Slooooow down, fast eaters!
Research presented at the International Congress of Endocrinology and European Congress of Endocrinology shows that people who eat fast have a 2.5-times higher risk of Type 2 diabetes, compared with slower eaters.
"The prevalence of Type 2 diabetes is increasing globally and becoming a world pandemic. It appears to involve interaction between susceptible genetic backgrounds and environmental factors," study researcher Dr. Lina Radzeviciene, of the Lithuanian University of Health Sciences, said in a statement. "It's important to identify modifiable risk factors that may help people reduce their chances of developing the disease."
For the study, researchers examined the eating habits of 468 people without diabetes and 234 people who had just been diagnosed with Type 2 diabetes. Everyone answered a questionnaire, where they explained whether their eating habits were slower, faster, or the same as others. The researchers also noted their waist and hip circumference, height and weight.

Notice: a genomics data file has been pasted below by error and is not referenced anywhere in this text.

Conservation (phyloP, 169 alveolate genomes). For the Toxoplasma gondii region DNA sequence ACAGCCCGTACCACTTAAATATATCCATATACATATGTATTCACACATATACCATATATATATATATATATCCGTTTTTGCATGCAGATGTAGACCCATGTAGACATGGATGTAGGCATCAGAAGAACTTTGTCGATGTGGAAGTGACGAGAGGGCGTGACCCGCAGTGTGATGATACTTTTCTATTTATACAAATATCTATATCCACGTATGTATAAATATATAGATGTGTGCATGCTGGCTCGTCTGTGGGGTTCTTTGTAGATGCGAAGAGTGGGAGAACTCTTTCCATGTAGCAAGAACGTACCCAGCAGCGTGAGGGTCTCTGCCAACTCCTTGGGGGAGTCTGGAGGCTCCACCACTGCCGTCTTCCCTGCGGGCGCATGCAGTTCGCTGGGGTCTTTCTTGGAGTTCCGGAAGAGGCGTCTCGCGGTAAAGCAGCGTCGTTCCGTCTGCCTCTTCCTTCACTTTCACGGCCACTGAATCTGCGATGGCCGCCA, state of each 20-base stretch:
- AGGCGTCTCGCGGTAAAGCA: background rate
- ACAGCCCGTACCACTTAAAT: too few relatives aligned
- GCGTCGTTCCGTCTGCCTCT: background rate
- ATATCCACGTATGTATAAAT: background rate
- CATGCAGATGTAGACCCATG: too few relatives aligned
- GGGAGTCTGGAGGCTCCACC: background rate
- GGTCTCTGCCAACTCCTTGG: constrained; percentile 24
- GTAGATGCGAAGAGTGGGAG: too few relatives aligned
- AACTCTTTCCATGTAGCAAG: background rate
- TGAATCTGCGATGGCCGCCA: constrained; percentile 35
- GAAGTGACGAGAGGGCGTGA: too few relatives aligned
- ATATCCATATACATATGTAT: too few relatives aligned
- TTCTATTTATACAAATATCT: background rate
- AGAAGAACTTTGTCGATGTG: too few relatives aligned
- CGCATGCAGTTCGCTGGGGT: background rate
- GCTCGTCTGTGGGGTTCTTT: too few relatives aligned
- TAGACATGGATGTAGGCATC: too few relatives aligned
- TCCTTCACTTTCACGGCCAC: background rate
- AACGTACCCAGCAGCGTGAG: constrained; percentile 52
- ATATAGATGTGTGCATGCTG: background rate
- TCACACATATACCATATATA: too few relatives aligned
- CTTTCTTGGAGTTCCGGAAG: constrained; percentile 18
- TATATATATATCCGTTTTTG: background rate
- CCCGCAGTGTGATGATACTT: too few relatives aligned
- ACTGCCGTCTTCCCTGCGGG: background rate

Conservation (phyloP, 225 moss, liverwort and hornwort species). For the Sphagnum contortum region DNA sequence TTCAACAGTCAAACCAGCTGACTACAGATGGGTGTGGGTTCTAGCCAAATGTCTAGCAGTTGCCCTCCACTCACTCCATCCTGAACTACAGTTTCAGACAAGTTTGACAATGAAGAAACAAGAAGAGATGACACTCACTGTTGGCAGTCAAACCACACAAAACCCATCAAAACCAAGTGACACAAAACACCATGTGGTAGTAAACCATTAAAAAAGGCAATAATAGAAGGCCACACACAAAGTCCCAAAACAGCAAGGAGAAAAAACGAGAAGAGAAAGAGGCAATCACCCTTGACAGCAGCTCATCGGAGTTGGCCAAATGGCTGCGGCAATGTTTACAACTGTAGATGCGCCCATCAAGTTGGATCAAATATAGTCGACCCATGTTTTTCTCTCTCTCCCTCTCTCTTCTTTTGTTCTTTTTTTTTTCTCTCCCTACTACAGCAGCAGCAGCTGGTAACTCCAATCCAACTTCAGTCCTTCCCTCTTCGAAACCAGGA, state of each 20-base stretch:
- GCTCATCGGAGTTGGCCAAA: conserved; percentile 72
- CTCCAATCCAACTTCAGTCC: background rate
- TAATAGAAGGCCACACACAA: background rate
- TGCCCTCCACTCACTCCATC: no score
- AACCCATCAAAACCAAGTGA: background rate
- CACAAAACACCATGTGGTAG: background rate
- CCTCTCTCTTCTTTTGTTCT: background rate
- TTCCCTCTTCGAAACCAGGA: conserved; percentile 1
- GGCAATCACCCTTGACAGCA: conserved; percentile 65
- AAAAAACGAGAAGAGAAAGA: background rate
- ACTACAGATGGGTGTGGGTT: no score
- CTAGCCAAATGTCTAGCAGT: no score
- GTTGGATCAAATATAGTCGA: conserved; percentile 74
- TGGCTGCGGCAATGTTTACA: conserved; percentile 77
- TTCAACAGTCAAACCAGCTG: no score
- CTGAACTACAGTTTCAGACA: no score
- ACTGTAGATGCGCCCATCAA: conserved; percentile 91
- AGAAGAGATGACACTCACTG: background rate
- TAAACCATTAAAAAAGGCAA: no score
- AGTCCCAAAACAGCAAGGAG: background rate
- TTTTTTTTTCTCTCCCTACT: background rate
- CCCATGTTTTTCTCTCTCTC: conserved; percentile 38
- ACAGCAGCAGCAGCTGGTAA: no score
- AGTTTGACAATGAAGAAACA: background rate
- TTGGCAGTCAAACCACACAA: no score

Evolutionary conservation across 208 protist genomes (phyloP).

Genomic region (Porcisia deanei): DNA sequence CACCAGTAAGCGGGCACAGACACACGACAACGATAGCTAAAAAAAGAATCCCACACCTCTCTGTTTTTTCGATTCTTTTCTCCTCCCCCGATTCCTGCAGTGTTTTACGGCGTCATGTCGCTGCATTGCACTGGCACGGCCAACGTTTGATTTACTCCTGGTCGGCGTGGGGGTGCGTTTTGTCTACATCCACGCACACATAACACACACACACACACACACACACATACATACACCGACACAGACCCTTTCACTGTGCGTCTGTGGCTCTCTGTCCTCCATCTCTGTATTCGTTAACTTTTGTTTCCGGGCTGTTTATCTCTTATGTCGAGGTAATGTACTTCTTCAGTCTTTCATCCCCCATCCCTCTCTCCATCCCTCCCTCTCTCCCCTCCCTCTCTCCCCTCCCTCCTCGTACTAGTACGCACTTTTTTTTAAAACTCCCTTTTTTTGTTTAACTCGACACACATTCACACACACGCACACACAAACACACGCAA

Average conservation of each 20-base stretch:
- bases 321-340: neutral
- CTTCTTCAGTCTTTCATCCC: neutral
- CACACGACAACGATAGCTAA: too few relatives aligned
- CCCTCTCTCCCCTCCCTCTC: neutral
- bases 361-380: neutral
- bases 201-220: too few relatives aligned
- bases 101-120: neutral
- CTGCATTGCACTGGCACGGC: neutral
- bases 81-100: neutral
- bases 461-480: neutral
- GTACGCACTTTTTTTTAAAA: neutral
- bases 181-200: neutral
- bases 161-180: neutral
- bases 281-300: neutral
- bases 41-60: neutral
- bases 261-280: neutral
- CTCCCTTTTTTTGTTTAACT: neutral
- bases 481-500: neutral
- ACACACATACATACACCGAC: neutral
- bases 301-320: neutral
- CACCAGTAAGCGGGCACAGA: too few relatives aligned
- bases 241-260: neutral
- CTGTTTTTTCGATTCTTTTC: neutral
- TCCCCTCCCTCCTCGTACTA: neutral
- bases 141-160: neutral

After adjusting for other factors like body mass index (BMI, a ratio of height to weight), smoking status, diabetes and education, the researchers found that Type 2 diabetes risk seemed to be linked with eating faster.
This is certainly not the first time research has suggested a link between eating speed and health risks. A previous study in the Journal of the American Dietetic Association showed that speed-eaters are more likely to be obese than slow-eaters.
And the faster people ate, the more their BMI rose - 2.8% for each "step" increase on the five-step eating-speed scale (equivalent to an extra 4.3 pounds), researchers found.
For tips on eating mindfully, check out the slideshow before: